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Thread: Rules and scoring thread

  1. #111
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    I'm interested in this. In part because I've never been on a team with any shot at all of winning, and in part because i like mucking around with numbers. I want every year's FSLNHPP to be full of people on 3-4 different teams desperately cramming in last minute miles so we don't know which team is going to win until the last ride is uploaded.

    Anyway, I'm still digging out from ignoring work while on vacation, but hopefully in the next few weeks I'll have some time to dedicate to this.

  2. #112
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    I like the idea of modifying the rules so that more people can feel like they are contributing to their team's success without having to ride hundreds of miles per week. I like the idea of a smooth function so people don't have to get stressed when they miss their target tier because Strava recorded .2 miles less than Garmin/Wahoo reported. Calculus is helpful for this type of problem so I enlisted my husband to help because he does that sort of thing professionally. I started with a smooth function where points go from 1 to 0 as miles go from 0 to 100 which is y= -0.01x+1 the integral of this function, which gives you the area under the line for any value of x, is y = -0.005x^2 + x. There are many variations depending on whether you want to add a bonus at the first mile and whether you want the first mile to be bonus only or bonus + 1. The bonus can be used to change the relative weights of the early miles compared to the later miles. The attached image shows 3 variations. The % max column shows the percentage of total available miles for a ride that you get at each mile.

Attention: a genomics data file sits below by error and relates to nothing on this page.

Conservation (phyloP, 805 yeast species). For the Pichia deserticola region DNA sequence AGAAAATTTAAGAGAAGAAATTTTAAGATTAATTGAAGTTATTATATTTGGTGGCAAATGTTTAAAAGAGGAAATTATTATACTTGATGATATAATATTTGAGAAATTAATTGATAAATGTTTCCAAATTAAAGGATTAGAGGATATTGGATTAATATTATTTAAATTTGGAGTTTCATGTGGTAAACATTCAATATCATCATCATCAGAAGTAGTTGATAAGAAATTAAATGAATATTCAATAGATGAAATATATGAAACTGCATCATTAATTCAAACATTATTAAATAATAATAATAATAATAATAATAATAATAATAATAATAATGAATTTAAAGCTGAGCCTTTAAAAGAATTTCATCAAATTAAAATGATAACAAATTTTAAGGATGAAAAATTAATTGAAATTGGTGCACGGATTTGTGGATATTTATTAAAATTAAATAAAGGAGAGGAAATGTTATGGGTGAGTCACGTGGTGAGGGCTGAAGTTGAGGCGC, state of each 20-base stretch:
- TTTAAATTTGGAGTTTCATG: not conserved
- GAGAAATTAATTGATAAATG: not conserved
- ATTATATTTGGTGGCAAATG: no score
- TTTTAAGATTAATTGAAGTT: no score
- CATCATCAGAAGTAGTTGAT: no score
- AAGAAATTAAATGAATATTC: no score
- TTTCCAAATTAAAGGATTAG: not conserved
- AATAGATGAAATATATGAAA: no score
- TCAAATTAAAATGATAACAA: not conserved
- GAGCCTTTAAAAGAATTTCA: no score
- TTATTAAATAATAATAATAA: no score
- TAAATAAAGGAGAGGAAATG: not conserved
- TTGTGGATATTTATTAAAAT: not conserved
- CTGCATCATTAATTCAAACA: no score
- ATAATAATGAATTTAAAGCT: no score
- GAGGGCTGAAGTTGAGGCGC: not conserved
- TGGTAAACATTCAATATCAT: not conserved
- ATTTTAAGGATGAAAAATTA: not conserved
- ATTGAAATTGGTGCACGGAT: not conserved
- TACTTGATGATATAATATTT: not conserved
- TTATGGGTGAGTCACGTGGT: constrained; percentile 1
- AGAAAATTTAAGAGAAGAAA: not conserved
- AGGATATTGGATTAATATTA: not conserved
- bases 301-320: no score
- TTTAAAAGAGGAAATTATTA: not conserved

Click image for larger version. 

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  3. #113
    DismalScientist is offline I really need to log off the internet and go for a ride.
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    I would merely point out that calculus is not required to find the area under a straight line. All one needs is mere geometry.

  4. #114
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    Is there a single function that will give you area for any point on x? I wanted something that is easy to program and fast to run. I was never good at geometry.

  5. #115
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    Quote Originally Posted by NemaVeze View Post
    Genuine question: what statistical test do you use for that? I'm trying to up my quant methods game.
    Far from perfect. I run 10 sets of randomized teams and compare the highest and lowest scores. I don't look at internal distribution.
    This year ended with the 1st place team 74% higher than the last place team. I haven't run a randomized sample against the final standings, but I probably will at some point. 74% is a pretty big spread, so I'm guessing that random will beat it sometimes, but less than half.

    It's this large spread (which is similar year to year) that have had some people propose adjusting the scoring system to make it tighter and hence more fun. This thread contains some ideas.

  6. #116
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    I think we should make this more like ice skating or diving. Throw out the high and low scores and award style points.

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